Correlated Magnetics Technology

This section is provided to introduce the reader to basic magnets and the new and revolutionary correlated magnetic technology. This section includes subsections relating to basic magnets, correlated magnets, and correlated electromagnetics. It should be understood that this section is provided to assist the reader with understanding the present invention, and should not be used to limit the scope of the present invention.

A. Magnets

A magnet is a material or object that produces a magnetic field which is a vector field that has a direction and a magnitude (also called strength). Referring to FIG. 1, there is illustrated an exemplary magnet 100 which has a South pole 102 and a North pole 104 and magnetic field vectors 106 that represent the direction and magnitude of the magnet's moment. The magnet's moment is a vector that characterizes the overall magnetic properties of the magnet 100. For a bar magnet, the direction of the magnetic moment points from the South pole 102 to the North pole 104. The North and South poles 104 and 102 are also referred to herein as positive (+) and negative (−) poles, respectively.

Referring to FIG. 2A, there is a diagram that depicts two magnets 100 a and 100 b aligned such that their polarities are opposite in direction resulting in a repelling spatial force 200 which causes the two magnets 100 a and 100 b to repel each other. In contrast, FIG. 2B is a diagram that depicts two magnets 100 a and 100 b aligned such that their polarities are in the same direction resulting in an attracting spatial force 202 which causes the two magnets 100 a and 100 b to attract each other. In FIG. 2B, the magnets 100 a and 100 b are shown as being aligned with one another but they can also be partially aligned with one another where they could still “stick” to each other and maintain their positions relative to each other. FIG. 2C is a diagram that illustrates how magnets 100 a, 100 b and 100 c will naturally stack on one another such that their poles alternate.

B. Correlated Magnets

Correlated magnets can be created in a wide variety of ways depending on the particular application as described in the aforementioned U.S. Pat. Nos. 7,800,471 and 7,868,721 and U.S. patent application Ser. No. 12/476,952 by using a unique combination of magnet arrays (referred to herein as magnetic field emission sources or magnetic sources), correlation theory (commonly associated with probability theory and statistics) and coding theory (commonly associated with communication systems). A brief discussion is provided next to explain how these widely diverse technologies are used in a unique and novel way to create correlated magnets.

Basically, correlated magnets are made from a combination of magnetic (or electric) field emission sources which have been configured in accordance with a pre-selected code having desirable correlation properties. Thus, when a magnetic field emission structure (or magnetic structure) is brought into alignment with a complementary, or mirror image, magnetic field emission structure the various magnetic field emission sources will all align causing a peak spatial attraction force to be produced, while the misalignment of the magnetic field emission structures cause the various magnetic field emission sources to substantially cancel each other out in a manner that is a function of the particular code used to design the two magnetic field emission structures. In contrast, when a magnetic field emission structure is brought into alignment with a duplicate magnetic field emission structure then the various magnetic field emission sources all align causing a peak spatial repelling force to be produced, while the misalignment of the magnetic field emission structures causes the various magnetic field emission sources to substantially cancel each other out in a manner that is a function of the particular code used to design the two magnetic field emission structures.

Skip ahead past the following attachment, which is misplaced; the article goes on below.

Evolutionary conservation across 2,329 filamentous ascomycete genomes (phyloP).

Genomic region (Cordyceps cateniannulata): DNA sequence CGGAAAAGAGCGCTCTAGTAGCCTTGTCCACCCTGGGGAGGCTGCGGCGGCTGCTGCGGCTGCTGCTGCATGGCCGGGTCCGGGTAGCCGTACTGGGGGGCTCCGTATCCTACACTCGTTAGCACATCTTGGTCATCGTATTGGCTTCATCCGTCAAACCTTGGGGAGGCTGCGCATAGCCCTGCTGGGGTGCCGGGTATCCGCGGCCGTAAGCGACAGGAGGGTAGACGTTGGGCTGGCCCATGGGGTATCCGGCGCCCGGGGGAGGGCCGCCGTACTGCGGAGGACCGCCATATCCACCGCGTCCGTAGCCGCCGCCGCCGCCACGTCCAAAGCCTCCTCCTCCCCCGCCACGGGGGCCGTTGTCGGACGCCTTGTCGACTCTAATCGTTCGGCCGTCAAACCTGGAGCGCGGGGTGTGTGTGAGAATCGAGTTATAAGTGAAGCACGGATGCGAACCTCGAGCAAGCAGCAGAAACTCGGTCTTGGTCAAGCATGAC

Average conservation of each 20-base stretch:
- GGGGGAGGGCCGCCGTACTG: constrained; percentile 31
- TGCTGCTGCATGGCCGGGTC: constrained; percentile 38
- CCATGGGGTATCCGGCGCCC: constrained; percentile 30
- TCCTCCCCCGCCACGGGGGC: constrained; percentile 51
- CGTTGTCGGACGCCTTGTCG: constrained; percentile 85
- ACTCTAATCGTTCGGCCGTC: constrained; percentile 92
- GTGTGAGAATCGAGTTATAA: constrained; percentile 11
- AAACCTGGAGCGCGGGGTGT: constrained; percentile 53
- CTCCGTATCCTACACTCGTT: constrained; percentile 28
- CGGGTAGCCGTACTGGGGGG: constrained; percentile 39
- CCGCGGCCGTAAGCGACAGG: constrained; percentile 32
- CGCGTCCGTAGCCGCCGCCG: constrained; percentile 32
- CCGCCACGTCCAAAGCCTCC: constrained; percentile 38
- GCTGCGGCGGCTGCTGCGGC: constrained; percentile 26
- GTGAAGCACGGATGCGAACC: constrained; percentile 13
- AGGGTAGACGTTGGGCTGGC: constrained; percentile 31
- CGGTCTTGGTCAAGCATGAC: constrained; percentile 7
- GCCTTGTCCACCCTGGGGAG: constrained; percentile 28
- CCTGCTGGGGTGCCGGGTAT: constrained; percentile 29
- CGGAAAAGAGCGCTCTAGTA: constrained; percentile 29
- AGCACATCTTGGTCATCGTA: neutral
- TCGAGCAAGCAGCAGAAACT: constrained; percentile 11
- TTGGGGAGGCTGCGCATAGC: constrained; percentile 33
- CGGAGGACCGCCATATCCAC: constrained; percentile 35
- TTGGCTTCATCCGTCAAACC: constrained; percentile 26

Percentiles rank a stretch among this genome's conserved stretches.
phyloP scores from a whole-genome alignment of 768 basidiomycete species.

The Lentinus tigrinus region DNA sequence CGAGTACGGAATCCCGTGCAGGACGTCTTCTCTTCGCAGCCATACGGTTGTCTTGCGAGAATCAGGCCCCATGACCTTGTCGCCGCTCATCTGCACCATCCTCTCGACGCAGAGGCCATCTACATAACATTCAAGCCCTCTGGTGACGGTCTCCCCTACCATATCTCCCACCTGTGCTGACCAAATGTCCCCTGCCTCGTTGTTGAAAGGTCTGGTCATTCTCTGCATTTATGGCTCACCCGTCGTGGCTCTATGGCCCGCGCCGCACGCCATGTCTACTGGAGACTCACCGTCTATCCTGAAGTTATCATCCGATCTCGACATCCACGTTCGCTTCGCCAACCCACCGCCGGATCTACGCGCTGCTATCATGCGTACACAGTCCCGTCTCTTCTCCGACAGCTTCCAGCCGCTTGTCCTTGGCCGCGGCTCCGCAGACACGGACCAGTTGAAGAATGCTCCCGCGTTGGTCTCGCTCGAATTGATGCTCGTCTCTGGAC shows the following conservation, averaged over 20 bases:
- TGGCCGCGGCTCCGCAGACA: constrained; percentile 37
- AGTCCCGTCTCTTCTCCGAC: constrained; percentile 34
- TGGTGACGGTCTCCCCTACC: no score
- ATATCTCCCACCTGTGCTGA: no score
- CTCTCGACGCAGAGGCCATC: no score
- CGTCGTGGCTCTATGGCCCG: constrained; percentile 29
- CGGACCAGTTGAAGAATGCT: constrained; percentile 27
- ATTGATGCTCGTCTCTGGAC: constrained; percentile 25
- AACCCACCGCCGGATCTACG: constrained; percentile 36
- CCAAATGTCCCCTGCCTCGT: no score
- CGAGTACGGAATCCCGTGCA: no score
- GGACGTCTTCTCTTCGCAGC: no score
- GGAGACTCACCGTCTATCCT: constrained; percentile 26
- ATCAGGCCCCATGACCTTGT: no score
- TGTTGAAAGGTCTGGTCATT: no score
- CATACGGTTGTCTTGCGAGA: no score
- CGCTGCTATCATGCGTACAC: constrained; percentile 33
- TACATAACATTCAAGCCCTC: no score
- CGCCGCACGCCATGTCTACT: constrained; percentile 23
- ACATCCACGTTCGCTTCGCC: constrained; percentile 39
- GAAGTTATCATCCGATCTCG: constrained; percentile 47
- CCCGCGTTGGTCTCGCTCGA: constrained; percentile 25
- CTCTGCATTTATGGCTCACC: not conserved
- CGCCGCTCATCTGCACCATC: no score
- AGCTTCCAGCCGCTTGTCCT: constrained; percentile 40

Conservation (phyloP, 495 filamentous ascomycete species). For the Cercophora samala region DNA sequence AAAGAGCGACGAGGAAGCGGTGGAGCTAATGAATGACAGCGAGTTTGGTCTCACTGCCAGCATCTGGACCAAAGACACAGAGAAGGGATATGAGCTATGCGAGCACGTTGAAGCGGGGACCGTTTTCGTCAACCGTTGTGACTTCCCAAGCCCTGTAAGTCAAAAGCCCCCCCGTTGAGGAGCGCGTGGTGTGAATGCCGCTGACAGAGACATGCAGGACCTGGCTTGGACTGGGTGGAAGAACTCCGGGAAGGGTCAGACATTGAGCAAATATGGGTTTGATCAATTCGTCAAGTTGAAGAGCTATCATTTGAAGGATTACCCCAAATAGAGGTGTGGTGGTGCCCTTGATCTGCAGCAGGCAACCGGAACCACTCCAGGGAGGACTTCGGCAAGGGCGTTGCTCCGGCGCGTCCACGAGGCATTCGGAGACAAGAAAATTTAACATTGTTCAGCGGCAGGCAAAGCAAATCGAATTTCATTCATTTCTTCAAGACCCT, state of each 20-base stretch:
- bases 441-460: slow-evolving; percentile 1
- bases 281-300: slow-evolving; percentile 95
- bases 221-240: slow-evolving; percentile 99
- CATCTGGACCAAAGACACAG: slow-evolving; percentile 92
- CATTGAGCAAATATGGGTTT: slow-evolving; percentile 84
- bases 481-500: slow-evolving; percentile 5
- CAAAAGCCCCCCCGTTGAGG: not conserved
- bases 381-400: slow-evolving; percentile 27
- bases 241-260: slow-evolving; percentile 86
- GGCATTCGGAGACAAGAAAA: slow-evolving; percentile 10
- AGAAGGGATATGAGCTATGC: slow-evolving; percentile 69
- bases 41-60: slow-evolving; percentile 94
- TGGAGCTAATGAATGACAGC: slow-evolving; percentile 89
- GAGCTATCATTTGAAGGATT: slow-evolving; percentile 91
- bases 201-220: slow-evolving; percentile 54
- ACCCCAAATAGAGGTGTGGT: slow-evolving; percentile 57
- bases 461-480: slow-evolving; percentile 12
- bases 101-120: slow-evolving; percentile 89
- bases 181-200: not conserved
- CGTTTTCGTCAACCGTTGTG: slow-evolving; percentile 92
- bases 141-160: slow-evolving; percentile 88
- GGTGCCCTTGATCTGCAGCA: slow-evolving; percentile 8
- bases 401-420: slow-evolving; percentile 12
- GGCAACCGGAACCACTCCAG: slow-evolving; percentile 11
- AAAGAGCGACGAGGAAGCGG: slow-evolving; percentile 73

The aforementioned spatial forces (attraction, repelling) have a magnitude that is a function of the relative alignment of two magnetic field emission structures and their corresponding spatial force (or correlation) function, the spacing (or distance) between the two magnetic field emission structures, and the magnetic field strengths and polarities of the various sources making up the two magnetic field emission structures. The spatial force functions can be used to achieve precision alignment and precision positioning not possible with basic magnets. Moreover, the spatial force functions can enable the precise control of magnetic fields and associated spatial forces thereby enabling new forms of attachment devices for attaching objects with precise alignment and new systems and methods for controlling precision movement of objects. An additional unique characteristic associated with correlated magnets relates to the situation where the various magnetic field sources making-up two magnetic field emission structures can effectively cancel out each other when they are brought out of alignment which is described herein as a release force. This release force is a direct result of the particular correlation coding used to configure the magnetic field emission structures.